My mother had opposed my and my sisters’ involvement in the ANM. I was often spanked for attending meetings at a young age. Once I went to a meeting in my nightgown because I snuck out of the house after convincing my mother that I was staying home for the night. My commander was astonished at my appearance and my colleagues were not fully accepting of me. This incident was a particular challenge because I wanted to practice my membership and be a part of that movement. It was not only political but also personal. In that meeting I was criticized for my actions. This criticism made me think critically about what was happening. I considered it a sacrifice because the other members considered my behavior to be beyond the pale of acceptability. I was very annoyed. I wondered why they did not appreciate that I was fighting against my mother. I was always against older traditions and the city was very conservative. That was a turning point in my life. I realized that I was simultaneously discriminated against in my life and in my family. I had to prove myself. Eventually, I managed to gain my mother’s acceptance. But it was only with the support of my father as he reminded her that we were all driven out irrespective of sex and so we should all work to go back regardless of our sex.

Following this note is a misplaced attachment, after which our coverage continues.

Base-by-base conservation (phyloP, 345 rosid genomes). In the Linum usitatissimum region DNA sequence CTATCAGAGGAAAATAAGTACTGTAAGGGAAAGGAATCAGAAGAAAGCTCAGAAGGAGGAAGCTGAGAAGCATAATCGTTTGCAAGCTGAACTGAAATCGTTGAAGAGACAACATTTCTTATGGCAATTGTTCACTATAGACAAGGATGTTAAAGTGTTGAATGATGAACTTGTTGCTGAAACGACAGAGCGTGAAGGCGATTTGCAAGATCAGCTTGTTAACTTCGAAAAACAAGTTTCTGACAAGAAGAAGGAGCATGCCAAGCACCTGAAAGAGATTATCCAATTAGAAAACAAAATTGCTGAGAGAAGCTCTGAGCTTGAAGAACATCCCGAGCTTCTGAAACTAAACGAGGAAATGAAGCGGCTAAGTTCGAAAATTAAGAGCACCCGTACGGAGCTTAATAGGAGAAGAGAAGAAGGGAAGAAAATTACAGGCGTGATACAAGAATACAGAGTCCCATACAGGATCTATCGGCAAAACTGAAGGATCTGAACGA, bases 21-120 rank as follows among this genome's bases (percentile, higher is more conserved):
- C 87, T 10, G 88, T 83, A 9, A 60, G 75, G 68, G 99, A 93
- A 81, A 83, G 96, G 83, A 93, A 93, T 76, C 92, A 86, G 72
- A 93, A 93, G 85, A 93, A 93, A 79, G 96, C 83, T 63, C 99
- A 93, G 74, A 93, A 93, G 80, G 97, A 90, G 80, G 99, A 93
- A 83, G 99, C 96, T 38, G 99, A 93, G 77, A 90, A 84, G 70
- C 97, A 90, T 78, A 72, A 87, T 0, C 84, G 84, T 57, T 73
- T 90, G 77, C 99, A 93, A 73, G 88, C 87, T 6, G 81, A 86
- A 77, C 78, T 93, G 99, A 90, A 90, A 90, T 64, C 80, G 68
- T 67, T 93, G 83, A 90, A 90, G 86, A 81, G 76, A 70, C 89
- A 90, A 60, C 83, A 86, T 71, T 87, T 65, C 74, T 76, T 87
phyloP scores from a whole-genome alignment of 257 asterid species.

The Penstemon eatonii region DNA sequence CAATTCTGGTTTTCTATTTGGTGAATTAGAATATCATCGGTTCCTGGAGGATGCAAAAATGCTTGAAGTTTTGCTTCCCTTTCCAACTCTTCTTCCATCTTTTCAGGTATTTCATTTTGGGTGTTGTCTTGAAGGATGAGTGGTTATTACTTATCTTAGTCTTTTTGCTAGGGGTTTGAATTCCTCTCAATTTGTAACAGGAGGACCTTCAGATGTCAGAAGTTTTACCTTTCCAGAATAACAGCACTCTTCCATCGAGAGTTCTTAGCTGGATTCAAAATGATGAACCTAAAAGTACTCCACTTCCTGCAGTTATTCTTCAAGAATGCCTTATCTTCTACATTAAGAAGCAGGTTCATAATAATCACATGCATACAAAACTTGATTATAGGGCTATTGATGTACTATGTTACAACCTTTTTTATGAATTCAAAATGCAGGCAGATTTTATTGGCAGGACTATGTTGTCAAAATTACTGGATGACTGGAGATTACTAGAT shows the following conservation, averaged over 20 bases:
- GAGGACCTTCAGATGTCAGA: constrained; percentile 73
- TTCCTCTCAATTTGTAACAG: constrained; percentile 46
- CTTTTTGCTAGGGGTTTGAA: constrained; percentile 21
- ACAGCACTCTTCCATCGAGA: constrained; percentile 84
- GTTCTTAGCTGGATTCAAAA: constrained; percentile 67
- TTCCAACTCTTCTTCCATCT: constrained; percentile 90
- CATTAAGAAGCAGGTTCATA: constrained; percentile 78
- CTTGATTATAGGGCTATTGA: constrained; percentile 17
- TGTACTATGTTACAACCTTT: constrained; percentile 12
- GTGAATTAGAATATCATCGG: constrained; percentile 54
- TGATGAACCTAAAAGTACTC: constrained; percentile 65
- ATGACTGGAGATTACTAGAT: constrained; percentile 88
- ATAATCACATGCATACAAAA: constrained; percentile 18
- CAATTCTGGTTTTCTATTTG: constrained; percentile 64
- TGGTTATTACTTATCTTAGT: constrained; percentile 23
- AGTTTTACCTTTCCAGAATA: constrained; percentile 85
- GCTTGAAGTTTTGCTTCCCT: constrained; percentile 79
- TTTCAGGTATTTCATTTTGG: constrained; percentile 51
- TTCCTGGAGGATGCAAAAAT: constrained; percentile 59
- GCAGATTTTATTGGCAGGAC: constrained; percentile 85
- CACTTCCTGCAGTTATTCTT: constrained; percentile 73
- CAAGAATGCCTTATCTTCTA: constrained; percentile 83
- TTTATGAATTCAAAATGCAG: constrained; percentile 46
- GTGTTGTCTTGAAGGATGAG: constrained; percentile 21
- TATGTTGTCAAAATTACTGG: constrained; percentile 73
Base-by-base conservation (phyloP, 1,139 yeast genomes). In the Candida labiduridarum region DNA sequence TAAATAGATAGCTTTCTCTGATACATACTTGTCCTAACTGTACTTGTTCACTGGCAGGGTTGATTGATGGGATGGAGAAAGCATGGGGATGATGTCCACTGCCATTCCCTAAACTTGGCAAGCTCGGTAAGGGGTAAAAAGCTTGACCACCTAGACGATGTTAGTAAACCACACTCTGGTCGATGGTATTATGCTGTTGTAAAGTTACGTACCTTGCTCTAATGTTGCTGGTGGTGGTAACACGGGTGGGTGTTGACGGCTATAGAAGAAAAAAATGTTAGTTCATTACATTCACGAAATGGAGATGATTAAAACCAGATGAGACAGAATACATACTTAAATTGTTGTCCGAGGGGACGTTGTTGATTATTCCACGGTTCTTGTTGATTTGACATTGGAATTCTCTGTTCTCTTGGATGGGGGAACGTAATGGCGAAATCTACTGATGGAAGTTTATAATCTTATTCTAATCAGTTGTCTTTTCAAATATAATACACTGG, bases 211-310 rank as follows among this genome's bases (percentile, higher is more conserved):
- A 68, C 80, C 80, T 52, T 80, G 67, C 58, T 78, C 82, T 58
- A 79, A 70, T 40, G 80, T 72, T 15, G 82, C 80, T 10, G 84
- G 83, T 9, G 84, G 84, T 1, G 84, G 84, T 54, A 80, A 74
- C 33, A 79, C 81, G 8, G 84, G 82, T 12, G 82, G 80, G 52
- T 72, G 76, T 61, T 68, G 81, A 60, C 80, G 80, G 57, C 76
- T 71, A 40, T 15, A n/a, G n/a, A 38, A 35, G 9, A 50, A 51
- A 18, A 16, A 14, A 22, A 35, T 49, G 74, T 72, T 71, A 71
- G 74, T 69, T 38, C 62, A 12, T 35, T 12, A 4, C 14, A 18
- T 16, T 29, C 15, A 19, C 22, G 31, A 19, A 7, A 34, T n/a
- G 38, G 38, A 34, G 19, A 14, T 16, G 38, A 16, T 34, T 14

Click here to read the Introduction to the interview series.


Click here to read Part 1 of this interview.

Click here to read Part 2 of this interview.

Click here to read Part 4 of this interview.